Opinion

Richard Bell
The white business of Aboriginal art

It’s been almost 20 years since I wrote “Bell’s Theorem”, an essay about Aboriginal art and the Western systems that make it a white business. The essay finished with a simple observation: “There is no hope.”

Well, have a look around us. The planet has been brought to the edge of destruction. There’s a pandemic going that sees no end. I still just don’t have cause for hope when I look at it.

The world was doing fine until the invention of capitalism. You have settler-colonialism hand in hand with capitalism and it has taken less than 250 years to fuck the whole planet. Everything is for sale. A capitalist will sell their grandmother, their grandmother’s dearest possessions. They’ll sell everything, okay?

In that system, Aboriginal art has been positioned within and beneath Western art. And Western art has positioned itself on top of everything else.

In this country, the experts are still all white. At the top of the field there’s a distinct absence of Aboriginal people: Aboriginal gallery directors, Aboriginal curators. There’s no infrastructure in place to deliver that kind of leadership. Without it, there will never be that kind of leadership. There’s been tokenistic efforts at it, but there’s been no follow-up to it.

Is that by design? Well, I’m not a paranoid person. My default position on this is that they’re stupid.

Aboriginal art can feel like a dying, soon dead, culture being raked over. I don’t think that’s become any less true. There’s almost 20 years gone past us and it’s still pretty much what was happening back then.

There’s the “real” Aborigines, and the “not real” Aborigines. Everybody knows it’s there. Like an elephant, it fills the room. The strategy is divide and conquer: that keeps control in white hands.

For us to get justice, in this set of circumstances, we need to appeal to an authority that has been built and manned by the coloniser, by the people we are trying to appeal to justice for. Now, how could we ever get justice in that set of circumstances?

People feel really good when they buy a painting from an Aboriginal person, especially if that person is needy. It’s not buying paintings; it’s buying your way out of purgatory.

The settler-colonial problem is not an Aboriginal one. There is no Aboriginal problem. There’s a huge problem with settler-colonialism. That’s the problem that they should be looking at. There’s been this cocoon built for white people to exist in. It’s full of these lies – untruths – about the actual situation. And they believe this stuff. They’re oblivious to the reality.

The system is built to protect them. They don’t have to participate in any of this. There’s a blue line, and it’s not very thin, between us and them. They’ve got a lot of guns.

I’m seen as the angry black man. There’s no spirituality attached to the angry black man. There’s no humanity attached to the angry black man, okay?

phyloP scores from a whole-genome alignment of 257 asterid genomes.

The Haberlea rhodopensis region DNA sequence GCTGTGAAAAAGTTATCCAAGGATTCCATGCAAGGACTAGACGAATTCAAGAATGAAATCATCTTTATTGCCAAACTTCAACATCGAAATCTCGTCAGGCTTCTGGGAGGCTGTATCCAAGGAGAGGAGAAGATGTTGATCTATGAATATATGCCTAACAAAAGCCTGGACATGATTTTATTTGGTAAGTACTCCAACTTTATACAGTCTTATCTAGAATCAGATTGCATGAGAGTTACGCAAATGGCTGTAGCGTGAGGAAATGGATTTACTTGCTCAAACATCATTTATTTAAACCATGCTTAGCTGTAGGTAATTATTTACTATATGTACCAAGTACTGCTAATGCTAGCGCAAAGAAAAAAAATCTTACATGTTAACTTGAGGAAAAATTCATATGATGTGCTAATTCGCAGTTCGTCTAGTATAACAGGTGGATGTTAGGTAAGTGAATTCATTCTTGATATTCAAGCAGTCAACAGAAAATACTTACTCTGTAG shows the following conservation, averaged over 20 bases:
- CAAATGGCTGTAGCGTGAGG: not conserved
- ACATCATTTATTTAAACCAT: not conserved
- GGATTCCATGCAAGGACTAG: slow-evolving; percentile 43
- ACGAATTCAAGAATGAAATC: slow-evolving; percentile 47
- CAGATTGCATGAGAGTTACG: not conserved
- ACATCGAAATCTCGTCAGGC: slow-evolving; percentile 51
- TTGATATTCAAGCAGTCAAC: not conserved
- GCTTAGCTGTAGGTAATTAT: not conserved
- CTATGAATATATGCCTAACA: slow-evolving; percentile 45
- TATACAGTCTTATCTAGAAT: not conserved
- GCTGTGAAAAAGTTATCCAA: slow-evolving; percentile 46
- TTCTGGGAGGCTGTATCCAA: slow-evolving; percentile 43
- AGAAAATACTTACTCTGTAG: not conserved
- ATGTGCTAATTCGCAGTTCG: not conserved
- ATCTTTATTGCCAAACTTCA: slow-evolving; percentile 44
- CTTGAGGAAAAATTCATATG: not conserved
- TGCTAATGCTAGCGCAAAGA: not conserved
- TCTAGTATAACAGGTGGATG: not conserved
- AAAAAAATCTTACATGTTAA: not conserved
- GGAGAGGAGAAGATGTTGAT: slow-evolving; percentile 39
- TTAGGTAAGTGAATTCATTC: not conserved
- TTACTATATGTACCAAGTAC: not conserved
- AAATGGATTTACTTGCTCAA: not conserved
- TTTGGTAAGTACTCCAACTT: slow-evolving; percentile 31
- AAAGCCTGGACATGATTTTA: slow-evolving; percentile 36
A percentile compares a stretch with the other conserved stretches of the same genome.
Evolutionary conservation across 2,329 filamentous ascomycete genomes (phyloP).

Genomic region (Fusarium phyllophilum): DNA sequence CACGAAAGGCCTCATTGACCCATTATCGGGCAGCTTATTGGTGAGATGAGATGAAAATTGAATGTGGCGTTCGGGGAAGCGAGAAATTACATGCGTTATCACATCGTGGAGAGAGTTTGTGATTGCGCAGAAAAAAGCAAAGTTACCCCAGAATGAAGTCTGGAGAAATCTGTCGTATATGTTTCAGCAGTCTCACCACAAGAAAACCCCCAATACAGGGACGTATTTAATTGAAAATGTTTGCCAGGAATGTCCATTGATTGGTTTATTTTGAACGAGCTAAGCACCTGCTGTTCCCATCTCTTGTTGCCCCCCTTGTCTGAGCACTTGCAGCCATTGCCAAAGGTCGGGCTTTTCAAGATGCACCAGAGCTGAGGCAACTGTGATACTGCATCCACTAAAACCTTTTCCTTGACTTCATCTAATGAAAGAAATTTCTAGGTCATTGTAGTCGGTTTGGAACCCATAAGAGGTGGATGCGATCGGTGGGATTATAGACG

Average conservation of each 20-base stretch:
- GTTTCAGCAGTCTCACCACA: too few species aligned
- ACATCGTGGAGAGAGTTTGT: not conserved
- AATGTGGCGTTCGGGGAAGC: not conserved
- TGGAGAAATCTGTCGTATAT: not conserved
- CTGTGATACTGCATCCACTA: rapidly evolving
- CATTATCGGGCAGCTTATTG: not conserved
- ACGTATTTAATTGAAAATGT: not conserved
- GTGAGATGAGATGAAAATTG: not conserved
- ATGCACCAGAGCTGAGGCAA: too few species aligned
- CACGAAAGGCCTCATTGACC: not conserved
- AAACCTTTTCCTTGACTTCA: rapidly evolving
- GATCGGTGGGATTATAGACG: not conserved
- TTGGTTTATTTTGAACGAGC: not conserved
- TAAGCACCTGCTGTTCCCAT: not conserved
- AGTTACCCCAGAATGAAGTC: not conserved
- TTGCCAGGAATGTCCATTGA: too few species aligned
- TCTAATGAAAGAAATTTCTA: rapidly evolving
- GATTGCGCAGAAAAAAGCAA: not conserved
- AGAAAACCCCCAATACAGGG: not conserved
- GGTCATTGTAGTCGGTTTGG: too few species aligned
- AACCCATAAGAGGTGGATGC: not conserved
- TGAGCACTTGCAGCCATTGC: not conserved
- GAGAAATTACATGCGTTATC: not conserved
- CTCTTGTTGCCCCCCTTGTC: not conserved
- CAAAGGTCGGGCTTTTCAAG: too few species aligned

The collector is asking me to perform the angry black man. I’m required to tell a truth, an Aboriginal truth. That’s what I have to do. That’s my job. And sometimes these truths are really painful, and that sort of thing. So I lighten the load for them with a bit of humour. But at the end of the day, that’s the deal.

But these guys, they have to sit with these works. And they’re wondering what the fuck is this black fucker saying here. And they have to expose themselves to these truths that are placed before them. So art does its job, part of which is to question their comfortability.

I started making art because I thought this was a way that blackfellas could record our stories, give our evidence, on a stage that wasn’t just Australia. I wanted to let the world know what’s happening, let Australians know what’s happening, and let that knowledge withstand attempts to destroy it or hide it. This is oracle proof: the fact of that we survived, the fact that we’re still here.

I think we need a reset. We need to go back and start again. We need to start a new republic. Fuck treaties and fuck a Voice to Parliament. We need our rights enshrined in the constitution of a new republic. Fuck everything else.

The underlying essence of land tenure in Australia is paternalism. I wrote that in my theorem and I added a list of questions. They still stand. Please circle “yes” or “no”.

Do you believe, and I mean really believe, that Aboriginal people:

 

Once owned all of Australia?
Yes/No

Still own all of Australia?
Yes/No

Still have rights to land that have not been properly negotiated?
Yes/No

Had a recognisable form of land tenure?
Yes/No

Were “civilised”?
Yes/No

Are “civilised”?
Yes/No

Deserve to own all of Australia at any time?
Yes/No

Deserve to own all of Australia now?
Yes/No

Deserve to own any of Australia at any time?
Yes/No

Deserve to own any of Australia now?
Yes/No

Deserve to own any of the good parts of Australia?
Yes/No

Can manage their own affairs?
Yes/No

Should be thankful for everything you’ve done for us?
Yes/No

Should be thankful for some things you’ve done for us?
Yes/No

Now. Ask yourself what you believe. Then what you think the average punter believes. And don’t bullshit.

Having confirmed your paternalism, if not racism, consider your view and position in relation to Aboriginal art and indeed Australian society. Perhaps you should also consider that you are an uninvited guest behaving like a star boarder.

This article was first published in the print edition of The Saturday Paper on Jun 5, 2021 as "A capitalist will sell their grandmother".

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Richard Bell is an artist. He is a member of the Kamilaroi, Kooma, Jiman and Goreng Goreng communities.